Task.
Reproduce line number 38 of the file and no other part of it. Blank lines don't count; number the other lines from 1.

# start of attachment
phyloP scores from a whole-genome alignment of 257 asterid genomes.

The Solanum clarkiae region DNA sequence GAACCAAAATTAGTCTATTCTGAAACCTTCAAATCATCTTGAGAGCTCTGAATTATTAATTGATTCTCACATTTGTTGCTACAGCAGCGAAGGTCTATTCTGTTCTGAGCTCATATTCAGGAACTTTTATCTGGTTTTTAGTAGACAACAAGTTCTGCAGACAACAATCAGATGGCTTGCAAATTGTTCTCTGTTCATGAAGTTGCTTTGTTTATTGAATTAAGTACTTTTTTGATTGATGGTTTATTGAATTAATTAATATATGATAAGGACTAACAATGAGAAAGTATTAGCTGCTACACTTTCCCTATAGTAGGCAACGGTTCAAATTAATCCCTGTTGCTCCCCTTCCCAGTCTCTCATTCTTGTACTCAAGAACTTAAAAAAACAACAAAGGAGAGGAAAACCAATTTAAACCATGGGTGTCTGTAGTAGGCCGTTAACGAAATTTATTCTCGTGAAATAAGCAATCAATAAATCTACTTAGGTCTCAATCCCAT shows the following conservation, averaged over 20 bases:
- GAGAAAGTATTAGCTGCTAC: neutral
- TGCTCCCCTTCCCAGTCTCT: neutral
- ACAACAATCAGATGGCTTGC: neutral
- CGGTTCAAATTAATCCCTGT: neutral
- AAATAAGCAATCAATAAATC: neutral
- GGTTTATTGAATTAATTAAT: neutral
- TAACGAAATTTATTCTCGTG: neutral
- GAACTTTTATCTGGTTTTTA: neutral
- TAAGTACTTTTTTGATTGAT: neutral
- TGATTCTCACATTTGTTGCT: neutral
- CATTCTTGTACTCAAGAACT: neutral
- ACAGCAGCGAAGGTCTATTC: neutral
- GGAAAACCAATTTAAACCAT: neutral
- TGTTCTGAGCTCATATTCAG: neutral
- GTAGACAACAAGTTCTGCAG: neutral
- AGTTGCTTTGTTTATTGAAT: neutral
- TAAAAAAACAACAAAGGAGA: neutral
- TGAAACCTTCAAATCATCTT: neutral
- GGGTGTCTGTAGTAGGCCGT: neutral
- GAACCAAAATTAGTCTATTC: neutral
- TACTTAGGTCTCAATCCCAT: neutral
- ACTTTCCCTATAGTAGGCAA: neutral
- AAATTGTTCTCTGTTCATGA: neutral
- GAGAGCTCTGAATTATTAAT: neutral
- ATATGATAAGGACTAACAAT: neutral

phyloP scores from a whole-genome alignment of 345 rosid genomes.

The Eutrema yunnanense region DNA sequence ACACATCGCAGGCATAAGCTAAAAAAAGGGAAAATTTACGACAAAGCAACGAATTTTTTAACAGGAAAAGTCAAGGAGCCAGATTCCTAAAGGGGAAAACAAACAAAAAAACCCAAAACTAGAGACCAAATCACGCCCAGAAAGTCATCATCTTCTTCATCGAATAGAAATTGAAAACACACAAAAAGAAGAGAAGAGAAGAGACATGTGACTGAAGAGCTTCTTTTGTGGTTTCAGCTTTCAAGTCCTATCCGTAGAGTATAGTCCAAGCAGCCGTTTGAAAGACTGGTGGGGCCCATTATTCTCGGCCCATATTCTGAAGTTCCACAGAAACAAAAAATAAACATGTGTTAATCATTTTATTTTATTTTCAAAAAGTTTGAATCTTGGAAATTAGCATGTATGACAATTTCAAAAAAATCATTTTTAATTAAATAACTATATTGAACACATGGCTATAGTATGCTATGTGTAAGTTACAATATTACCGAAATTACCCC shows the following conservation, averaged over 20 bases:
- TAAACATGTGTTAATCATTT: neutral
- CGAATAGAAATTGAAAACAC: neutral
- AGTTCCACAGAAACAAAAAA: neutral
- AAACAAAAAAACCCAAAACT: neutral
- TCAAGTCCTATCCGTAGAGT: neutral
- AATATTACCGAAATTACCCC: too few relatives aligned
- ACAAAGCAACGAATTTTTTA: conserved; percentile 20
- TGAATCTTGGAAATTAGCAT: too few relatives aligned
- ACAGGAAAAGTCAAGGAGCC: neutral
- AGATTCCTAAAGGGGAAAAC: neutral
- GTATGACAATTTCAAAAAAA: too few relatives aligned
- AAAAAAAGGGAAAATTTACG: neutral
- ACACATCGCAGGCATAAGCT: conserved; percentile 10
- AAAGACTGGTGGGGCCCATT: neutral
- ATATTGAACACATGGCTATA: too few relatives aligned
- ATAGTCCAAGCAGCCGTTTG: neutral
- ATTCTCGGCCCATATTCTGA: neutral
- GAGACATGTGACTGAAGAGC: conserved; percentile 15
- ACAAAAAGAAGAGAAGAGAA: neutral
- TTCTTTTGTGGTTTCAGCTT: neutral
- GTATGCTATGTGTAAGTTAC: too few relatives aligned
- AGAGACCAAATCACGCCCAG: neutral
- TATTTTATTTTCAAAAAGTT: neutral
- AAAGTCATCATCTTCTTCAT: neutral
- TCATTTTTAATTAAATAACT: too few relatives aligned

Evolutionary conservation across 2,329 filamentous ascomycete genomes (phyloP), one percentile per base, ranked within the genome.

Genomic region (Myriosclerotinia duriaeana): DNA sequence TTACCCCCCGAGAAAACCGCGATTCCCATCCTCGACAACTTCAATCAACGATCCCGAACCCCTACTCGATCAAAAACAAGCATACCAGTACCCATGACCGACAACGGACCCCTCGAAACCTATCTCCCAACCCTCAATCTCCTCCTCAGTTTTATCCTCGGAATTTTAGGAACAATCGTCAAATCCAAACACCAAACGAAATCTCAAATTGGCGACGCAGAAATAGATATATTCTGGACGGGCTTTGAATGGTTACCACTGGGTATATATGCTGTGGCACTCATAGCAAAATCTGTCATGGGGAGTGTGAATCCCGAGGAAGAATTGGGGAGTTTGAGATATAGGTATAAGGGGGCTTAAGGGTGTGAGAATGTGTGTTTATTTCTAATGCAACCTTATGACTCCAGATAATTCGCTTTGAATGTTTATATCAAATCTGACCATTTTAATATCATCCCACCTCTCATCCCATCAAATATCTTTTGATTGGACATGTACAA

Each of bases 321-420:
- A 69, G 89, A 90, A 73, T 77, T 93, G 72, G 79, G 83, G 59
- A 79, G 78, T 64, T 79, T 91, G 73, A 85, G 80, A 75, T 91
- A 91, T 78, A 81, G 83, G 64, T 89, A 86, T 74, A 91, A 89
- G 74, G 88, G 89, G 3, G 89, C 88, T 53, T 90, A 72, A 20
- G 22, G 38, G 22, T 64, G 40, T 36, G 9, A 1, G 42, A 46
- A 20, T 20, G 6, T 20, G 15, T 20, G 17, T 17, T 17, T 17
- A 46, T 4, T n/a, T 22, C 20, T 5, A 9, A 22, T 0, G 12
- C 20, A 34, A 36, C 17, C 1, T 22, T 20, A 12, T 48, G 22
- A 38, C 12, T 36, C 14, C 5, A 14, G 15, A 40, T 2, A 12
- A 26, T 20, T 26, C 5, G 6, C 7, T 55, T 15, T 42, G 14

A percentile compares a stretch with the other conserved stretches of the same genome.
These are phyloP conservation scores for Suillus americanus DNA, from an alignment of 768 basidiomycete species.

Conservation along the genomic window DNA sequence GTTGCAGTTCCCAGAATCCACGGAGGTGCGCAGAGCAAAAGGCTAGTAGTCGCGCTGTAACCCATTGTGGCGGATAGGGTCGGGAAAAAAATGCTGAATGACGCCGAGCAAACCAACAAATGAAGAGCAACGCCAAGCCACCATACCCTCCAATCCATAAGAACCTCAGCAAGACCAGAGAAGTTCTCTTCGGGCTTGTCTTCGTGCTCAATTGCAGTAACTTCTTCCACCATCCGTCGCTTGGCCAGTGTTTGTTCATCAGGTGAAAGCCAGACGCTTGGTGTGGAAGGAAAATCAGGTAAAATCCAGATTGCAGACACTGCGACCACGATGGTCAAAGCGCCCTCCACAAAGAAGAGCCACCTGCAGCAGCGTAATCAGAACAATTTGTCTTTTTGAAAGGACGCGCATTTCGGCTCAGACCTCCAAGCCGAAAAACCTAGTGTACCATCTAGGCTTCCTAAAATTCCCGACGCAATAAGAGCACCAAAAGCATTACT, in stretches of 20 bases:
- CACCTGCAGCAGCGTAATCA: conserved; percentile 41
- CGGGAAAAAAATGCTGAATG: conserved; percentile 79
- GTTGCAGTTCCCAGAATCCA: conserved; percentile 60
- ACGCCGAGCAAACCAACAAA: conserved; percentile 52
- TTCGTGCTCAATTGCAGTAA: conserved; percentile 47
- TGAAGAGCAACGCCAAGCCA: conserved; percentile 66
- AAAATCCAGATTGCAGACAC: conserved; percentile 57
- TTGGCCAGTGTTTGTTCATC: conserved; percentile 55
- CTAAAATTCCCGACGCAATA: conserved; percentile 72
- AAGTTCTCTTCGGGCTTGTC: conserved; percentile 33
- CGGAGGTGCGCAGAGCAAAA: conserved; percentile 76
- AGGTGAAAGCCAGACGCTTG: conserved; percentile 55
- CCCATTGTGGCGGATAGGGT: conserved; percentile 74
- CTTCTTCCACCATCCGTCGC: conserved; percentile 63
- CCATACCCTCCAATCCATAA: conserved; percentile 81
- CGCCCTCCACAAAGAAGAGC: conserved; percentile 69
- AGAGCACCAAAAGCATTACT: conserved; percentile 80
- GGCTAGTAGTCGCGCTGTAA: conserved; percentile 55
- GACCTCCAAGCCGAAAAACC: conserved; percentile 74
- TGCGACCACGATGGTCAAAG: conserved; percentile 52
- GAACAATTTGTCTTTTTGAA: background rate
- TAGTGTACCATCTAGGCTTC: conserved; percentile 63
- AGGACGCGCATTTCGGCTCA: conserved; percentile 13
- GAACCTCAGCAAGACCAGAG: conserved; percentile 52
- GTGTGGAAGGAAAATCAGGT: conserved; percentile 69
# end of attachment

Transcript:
- ACAGGAAAAGTCAAGGAGCC: neutral